Why strength matters is, a strong rider will generally run out of gear inches on the flat in 46-11 so even matters on the flat for some and certainly not all riders.

  4. #4
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    I rode with a 46-30 for several years. I found the main drawback was descending, you'll run out of gears with 46-11 combo, but you can do a lot more spinning on climbs.

    The main warning would be your FD setup. If you have a braze-on FD, make sure the hanger can get the FD low enough to shift properly or your small ring will be useless.

  5. #5
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    I like this gear calculator.

    Bicycle Gear Calculator

    I recently installed a Praxis Zayante 48/32 on the SO's new gravel bike. It's a well make piece of kit, but does require their M30 bottom bracket. Since it was a new build from a frameset, it was fine. The install was easy (using a proper bearing press and loctite), and it's been a great setup for her. I have her on Ultegra 11-34 cassette, and it's been a great setup for her. She's not particularly strong, and enjoys the lower ratio for some of the steeper hills in the neighborhood.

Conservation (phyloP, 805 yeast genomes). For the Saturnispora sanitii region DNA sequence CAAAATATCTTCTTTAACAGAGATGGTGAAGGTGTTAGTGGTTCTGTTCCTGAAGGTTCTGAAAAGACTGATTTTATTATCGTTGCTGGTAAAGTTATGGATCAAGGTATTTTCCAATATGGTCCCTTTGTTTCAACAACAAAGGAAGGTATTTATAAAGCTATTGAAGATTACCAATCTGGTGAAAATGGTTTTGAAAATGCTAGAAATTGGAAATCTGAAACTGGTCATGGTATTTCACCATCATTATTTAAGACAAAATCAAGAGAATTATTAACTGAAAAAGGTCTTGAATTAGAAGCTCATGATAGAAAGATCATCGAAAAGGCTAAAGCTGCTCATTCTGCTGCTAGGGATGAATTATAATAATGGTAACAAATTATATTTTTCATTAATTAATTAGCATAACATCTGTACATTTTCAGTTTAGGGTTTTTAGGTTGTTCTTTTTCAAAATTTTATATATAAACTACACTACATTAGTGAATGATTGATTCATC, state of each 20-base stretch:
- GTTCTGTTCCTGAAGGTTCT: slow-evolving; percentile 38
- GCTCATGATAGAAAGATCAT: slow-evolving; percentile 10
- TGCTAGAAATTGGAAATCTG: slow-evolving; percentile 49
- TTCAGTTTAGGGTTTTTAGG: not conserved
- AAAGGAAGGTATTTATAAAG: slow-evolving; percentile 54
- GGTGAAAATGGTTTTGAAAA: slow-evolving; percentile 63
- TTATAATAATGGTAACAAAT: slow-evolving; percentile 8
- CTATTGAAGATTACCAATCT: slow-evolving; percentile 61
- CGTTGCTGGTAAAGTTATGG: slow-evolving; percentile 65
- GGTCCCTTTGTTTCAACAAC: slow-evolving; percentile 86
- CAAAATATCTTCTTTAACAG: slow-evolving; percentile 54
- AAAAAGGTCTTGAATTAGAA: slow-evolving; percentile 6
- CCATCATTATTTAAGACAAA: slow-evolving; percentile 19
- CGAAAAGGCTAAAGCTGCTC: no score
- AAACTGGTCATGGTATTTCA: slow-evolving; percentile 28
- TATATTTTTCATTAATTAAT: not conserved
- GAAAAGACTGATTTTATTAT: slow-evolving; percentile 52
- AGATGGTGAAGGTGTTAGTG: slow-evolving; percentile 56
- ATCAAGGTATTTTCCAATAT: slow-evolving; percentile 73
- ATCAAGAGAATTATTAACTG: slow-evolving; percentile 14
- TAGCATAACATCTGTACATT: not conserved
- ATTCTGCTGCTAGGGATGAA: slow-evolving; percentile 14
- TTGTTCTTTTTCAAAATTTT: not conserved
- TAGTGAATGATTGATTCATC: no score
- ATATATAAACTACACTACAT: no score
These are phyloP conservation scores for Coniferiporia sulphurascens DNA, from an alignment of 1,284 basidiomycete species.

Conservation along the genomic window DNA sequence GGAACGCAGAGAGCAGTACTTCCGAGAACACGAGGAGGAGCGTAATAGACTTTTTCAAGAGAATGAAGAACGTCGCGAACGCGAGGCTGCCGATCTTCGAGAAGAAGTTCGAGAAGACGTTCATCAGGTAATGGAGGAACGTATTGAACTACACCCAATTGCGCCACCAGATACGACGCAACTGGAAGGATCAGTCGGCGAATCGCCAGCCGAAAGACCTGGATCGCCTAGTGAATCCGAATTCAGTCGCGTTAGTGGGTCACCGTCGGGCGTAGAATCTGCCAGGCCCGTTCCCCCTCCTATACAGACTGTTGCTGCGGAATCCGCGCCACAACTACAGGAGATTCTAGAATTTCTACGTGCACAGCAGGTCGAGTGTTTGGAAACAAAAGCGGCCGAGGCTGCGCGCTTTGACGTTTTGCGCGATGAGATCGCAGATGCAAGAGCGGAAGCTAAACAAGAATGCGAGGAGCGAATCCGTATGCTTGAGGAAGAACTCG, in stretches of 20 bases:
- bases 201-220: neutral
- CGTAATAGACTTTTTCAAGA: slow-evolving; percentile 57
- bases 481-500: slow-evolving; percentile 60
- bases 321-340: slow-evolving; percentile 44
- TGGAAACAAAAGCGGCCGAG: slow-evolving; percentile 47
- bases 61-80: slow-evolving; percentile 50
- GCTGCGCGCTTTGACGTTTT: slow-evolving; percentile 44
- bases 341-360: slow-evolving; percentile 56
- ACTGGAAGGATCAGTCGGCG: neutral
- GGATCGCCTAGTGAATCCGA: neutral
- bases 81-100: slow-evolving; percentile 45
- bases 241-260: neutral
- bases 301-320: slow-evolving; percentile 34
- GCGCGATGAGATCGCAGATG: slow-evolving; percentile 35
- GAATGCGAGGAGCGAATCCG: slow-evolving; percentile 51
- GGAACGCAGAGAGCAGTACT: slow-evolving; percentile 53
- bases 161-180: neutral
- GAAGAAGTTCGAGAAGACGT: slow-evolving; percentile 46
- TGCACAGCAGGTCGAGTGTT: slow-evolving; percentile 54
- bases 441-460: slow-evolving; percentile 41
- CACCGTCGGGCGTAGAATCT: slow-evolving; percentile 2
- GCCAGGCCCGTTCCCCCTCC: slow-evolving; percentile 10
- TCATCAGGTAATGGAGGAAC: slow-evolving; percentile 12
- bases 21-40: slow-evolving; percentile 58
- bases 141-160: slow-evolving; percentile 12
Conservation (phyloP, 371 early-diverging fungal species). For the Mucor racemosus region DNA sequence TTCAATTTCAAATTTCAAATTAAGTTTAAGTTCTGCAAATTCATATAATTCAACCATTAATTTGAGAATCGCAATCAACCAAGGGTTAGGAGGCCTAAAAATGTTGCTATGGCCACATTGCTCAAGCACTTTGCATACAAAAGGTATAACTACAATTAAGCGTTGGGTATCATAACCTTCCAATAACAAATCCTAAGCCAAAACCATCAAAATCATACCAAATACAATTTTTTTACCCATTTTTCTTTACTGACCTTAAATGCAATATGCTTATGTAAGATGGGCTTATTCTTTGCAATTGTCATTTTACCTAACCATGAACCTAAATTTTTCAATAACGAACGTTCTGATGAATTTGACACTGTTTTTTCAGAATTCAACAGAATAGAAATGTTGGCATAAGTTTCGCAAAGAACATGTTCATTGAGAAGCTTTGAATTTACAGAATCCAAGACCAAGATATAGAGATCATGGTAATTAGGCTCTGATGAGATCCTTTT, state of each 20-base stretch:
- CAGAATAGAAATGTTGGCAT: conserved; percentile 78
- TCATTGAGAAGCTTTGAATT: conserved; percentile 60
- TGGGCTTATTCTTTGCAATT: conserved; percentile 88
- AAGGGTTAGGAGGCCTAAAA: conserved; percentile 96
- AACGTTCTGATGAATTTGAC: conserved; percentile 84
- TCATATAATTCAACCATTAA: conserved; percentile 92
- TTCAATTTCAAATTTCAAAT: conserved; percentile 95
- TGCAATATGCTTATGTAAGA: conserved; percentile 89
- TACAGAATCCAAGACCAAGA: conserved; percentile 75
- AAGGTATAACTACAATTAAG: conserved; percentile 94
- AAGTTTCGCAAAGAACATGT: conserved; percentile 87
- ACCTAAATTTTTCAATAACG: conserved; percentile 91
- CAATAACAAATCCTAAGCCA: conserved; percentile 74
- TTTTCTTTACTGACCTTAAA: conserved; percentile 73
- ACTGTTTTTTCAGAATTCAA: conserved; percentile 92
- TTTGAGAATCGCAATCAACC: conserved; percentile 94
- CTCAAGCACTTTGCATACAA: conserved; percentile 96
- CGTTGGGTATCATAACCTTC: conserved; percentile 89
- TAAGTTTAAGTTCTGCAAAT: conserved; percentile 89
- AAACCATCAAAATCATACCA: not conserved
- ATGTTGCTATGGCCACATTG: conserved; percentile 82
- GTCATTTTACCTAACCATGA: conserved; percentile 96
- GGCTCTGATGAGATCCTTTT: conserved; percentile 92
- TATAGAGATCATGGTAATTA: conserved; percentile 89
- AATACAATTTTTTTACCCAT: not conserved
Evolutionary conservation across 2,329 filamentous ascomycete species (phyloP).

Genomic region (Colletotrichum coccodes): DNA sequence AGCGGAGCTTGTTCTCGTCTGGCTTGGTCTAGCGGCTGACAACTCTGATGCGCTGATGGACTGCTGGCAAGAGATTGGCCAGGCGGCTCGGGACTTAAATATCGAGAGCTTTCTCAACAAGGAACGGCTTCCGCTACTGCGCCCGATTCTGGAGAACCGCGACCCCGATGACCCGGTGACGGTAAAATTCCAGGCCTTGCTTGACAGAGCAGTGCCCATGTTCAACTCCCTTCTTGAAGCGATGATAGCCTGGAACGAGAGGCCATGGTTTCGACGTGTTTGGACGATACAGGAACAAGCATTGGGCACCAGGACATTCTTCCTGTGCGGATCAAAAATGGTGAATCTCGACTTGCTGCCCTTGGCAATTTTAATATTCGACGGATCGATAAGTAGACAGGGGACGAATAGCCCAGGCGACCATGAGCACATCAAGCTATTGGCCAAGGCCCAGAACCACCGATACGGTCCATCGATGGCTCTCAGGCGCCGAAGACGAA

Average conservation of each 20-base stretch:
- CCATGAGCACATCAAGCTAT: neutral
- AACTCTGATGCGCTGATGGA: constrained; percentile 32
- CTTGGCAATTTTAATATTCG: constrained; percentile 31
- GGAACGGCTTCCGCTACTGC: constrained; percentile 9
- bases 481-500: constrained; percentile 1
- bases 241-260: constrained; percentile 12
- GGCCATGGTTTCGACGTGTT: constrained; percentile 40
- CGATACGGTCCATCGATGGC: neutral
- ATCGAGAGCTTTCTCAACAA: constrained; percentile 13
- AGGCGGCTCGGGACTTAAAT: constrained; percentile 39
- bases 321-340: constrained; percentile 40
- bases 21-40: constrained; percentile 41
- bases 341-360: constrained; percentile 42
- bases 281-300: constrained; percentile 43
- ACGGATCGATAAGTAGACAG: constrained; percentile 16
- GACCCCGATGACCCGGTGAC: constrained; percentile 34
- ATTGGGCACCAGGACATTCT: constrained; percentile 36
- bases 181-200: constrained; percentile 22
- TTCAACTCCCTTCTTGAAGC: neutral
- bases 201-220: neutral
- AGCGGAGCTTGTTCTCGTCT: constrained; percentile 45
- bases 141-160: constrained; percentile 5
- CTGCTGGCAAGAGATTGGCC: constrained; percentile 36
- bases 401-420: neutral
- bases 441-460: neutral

Praxis also has the slightly more budget friendly Alba in the same gearing (48/32).

    I don't know if I'd want to go any lower than a 32 in the front with a standard road FD. There could be some deal breakers with cross chaining (chain hitting the rear part of the cage on the FD), etc...

  6. #6
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    I am considering changing the sprockets to the absolute blacks. Not real crazy with the oval rings but the lower gears and compatibility with the 6800's is a real bonus.. Check out their web site.. Looks like an easy swap.


    The 50-34 is a great set for the flats and small hills,, my old bones wants a bail out gear so I can recover on those long hilly rides!!!
    Last edited by n2deep; 03-07-2018 at 10:59 AM.

  7. #7
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    Quote Originally Posted by n2deep View Post